Take the 2-minute tour ×
SharePoint Stack Exchange is a question and answer site for SharePoint enthusiasts. It's 100% free, no registration required.

I'm using Ninject in a SharePoint feature. I've got it working via an HttpModule.

I need to tell Ninject whether I want to use my real or "fake" implementations.

I'm thinking about using a web.config appSetting value to drive that decision. My thinking is that the modification I manually make to my dev SP instance's web.config won't make it into source control or the deployed package.

I understand that manual web.config changes are a no-no in SP. Is this a valid exception?

Where do you put values that you want to exist only in your development environment?

share|improve this question
add comment

2 Answers 2

up vote 2 down vote accepted

SharePoint offers developers with many options for storing custom configurations settings outside of the application itself. This may vary from Web.config to Property Bags to Lists. I would personally recommend to use Property Bags (Perhaps Web application/Farm level) to store configurations.

Here are some sample on how to use them: http://www.fivenumber.com/understanding-sharepoint-property-bag-settings/

Read more about it: http://msdn.microsoft.com/en-us/library/ee855123(v=office.12).aspx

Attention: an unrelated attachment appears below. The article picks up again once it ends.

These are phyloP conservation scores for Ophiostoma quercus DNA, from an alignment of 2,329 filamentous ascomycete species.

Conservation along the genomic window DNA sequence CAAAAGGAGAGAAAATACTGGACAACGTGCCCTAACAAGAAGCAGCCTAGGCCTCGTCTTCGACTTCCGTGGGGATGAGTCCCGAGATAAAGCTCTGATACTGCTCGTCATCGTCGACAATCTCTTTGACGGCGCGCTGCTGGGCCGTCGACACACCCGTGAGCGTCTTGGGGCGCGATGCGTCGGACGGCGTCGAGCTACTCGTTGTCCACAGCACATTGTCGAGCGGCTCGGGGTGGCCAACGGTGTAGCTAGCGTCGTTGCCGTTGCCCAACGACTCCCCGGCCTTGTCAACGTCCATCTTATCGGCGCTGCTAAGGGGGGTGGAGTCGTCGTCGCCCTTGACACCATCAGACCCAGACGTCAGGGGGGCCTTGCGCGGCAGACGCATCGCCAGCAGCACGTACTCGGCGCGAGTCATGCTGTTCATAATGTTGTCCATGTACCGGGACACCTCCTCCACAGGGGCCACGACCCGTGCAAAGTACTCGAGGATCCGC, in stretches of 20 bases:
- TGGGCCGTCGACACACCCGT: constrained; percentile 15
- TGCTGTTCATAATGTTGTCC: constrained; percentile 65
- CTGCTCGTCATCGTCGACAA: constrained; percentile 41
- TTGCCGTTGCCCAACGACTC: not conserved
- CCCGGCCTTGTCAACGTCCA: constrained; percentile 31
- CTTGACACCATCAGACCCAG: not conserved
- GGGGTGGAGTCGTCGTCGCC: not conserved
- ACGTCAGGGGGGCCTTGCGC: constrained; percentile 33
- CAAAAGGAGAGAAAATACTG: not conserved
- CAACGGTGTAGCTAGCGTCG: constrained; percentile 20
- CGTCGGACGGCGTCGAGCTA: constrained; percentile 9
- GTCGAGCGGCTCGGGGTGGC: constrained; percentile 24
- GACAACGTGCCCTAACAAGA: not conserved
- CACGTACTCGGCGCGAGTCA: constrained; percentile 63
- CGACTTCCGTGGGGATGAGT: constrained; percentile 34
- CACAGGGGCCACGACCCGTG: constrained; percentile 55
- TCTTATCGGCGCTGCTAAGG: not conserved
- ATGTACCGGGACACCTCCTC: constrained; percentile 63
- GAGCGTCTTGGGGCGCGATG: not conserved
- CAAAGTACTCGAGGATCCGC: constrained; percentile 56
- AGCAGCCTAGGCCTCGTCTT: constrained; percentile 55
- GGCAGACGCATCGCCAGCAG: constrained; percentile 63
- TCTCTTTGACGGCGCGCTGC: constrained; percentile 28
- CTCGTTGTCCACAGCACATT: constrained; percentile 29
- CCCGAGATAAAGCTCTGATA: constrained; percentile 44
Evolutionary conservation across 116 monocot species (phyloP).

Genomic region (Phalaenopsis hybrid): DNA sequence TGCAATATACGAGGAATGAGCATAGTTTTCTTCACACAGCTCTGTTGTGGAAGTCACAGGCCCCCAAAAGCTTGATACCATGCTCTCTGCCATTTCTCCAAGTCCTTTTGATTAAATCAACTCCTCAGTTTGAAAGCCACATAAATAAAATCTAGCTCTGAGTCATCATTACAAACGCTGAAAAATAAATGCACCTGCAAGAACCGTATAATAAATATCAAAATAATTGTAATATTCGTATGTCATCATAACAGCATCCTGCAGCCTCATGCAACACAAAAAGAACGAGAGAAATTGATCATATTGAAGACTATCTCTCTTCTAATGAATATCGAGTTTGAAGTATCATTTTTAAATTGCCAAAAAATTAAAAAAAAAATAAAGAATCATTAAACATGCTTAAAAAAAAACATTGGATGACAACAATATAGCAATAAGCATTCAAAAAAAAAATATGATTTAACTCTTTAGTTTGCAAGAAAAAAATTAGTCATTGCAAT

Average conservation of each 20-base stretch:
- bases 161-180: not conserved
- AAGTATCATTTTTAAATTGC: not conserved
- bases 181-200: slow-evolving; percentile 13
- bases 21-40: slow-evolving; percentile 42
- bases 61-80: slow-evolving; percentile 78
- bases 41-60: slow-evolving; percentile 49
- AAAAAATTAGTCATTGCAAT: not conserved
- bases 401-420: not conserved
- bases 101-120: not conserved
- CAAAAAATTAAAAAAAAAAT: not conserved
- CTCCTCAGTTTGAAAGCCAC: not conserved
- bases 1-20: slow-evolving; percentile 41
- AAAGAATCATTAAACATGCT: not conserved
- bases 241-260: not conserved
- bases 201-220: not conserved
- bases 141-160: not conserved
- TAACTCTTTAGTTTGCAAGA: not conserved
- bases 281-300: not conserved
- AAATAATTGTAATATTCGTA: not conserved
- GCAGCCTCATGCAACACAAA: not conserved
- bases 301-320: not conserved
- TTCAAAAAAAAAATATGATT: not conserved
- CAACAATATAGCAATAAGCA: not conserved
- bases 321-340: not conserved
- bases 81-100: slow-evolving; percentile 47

share|improve this answer
    
I second the property bag implementation, because it's where sharepoint's own patterns and practices group puts depenedency injection data for it's custom dependency injection framework. –  AndrewSwerlick May 25 '12 at 14:19
2  
The reason why we are a bit hesitant to go with the web.config approach is two-fold: Manipulating web.config programmatically is often troublesome using SPWebConfigModification, as I’m sure several folks from community can attest from their previous engagements with similar issues ;-). Secondly, using either the ages-old “copyappbincontent”-approach and/or the *.config-injection are not really something that would work for every scenario, or even properly at times. –  Falak Mahmood May 25 '12 at 14:37
    
I like the property bag approach. It's very simple, and it can very easily be set using a simple Powershell script (ok for dev) –  Steve B May 25 '12 at 15:18
add comment

Lance, I think web.config is the right approach to adding a value that is unique to an environment. We do exactly that in our environment and our deploy process handles the web.config files as well. You could also create a supplemental web.config file. You could also modify them programatically.

share|improve this answer
add comment

Your Answer

 
discard

By posting your answer, you agree to the privacy policy and terms of service.

Not the answer you're looking for? Browse other questions tagged or ask your own question.